TEXT OF INTERVIEW
Stacey Vanek-Smith: Facebook frenemies, apparently that's how a lot of users feel. In a customer satisfaction survey by ForeSee Results, the social networking site ranked near the bottom. Those mixed feelings haven't exactly hurt Facebook's popularity though. At last count, the site had more than half-a-billion users. And when it comes to products, that's what counts. Right?
Popularity is the topic of Bloomberg BusinessWeek's current issue. The magazine explores how much we like everything from breakfast cereal to car colors. Hugo Lindgren is the executive editor of Bloomberg BusinessWeek. He joins us now to talk popularity. Good morning, Hugo.
Hugo Lindgren: Good morning.
Vanek-Smith: Hugo, how do you measure the popularity of these various things?
Lindgren: Well, some things were very easy to determine, like the worldwide tourist destination. There are very good numbers by an international body, U.N. world of tourism organization. And so we were able to determine without too much doubt that France was the most popular tourist destination. In other areas, for example, when we did sort of a country by country comparison across a whole bunch of categories -- everything from sort of TV show to brand of beer to children's names -- in a bunch of those, like every country's reporting mechanisms were slightly different. And we also had to account for things like the fact that "Avatar" did not come out in every country at the exact same time. So although "Avatar" did blow all box offices everywhere, in fact everywhere. In the 11 countries we surveyed, "Avatar" was the number one ranked movie. I'd say the two things that are the most popular in the world are "Avatar" and bananas.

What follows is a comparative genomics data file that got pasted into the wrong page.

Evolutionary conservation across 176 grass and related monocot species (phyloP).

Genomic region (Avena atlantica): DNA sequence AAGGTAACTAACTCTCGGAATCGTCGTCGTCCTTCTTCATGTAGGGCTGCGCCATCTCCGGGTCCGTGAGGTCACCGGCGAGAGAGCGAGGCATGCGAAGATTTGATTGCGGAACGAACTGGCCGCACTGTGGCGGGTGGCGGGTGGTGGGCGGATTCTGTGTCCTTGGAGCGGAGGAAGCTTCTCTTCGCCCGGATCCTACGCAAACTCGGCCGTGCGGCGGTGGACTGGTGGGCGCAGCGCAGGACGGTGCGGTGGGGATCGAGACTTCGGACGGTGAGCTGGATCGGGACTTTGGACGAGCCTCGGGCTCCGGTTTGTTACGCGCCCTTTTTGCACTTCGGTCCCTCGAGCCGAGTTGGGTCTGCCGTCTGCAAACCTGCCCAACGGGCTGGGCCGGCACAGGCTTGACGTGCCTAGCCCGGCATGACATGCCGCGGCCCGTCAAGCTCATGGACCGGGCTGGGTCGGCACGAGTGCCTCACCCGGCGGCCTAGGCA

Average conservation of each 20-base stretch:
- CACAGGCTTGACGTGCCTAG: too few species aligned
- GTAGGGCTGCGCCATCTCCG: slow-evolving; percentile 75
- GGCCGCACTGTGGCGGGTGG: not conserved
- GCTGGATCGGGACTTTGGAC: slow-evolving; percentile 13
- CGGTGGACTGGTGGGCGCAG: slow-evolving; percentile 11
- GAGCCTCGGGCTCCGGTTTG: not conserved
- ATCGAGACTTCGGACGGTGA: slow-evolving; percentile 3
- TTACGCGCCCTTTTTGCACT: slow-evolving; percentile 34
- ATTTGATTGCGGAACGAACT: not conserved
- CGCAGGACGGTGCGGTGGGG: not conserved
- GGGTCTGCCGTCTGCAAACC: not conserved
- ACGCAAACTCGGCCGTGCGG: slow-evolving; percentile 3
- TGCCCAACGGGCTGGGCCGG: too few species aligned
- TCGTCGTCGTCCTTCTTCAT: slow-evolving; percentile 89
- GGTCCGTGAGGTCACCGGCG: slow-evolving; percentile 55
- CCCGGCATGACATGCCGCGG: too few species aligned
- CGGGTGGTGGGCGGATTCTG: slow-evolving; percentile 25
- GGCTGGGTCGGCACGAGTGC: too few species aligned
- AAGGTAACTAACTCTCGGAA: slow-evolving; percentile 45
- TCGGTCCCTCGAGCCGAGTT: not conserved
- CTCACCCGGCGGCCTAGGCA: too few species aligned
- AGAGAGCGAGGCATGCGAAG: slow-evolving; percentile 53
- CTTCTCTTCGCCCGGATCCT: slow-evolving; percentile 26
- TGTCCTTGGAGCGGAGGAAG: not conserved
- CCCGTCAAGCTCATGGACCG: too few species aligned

Vanek-Smith: And bananas?
Lindgren: Bananas, yeah. So bananas are the number one selling item at Wal-Mart, which is the largest retailer in the world, $400 billion worth of sales. Wal-Mart sells more bananas than it sells of anything else. And bananas, we were shocked to discover, there are 91 metric tons of bananas grown each year. And if you divide that up into individual bananas, it comes out to 170 bananas per capita.
Vanek-Smith: Was there any idea why bananas were so wildly popular? I mean "Avatar" I get. There was a big marketing campaign behind "Avatar." Bananas, maybe not so much.
Lindgren: I think the thing about bananas is that as a produce they ship really well, they last well, they're grown in a lot of countries where there aren't a lot of other food options.
Vanek-Smith: What is the economic importance of popularity?
Lindgren: The truth is that, depending on what is, that popularity doesn't necessarily mean profits.
Vanek-Smith: Hugo Lindgren is the executive editor of Bloomberg BusinessWeek. The popularity issue is on newsstands now. And I'm assuming it's very popular?
Lindgren: We hope so. Yeah, we expect so.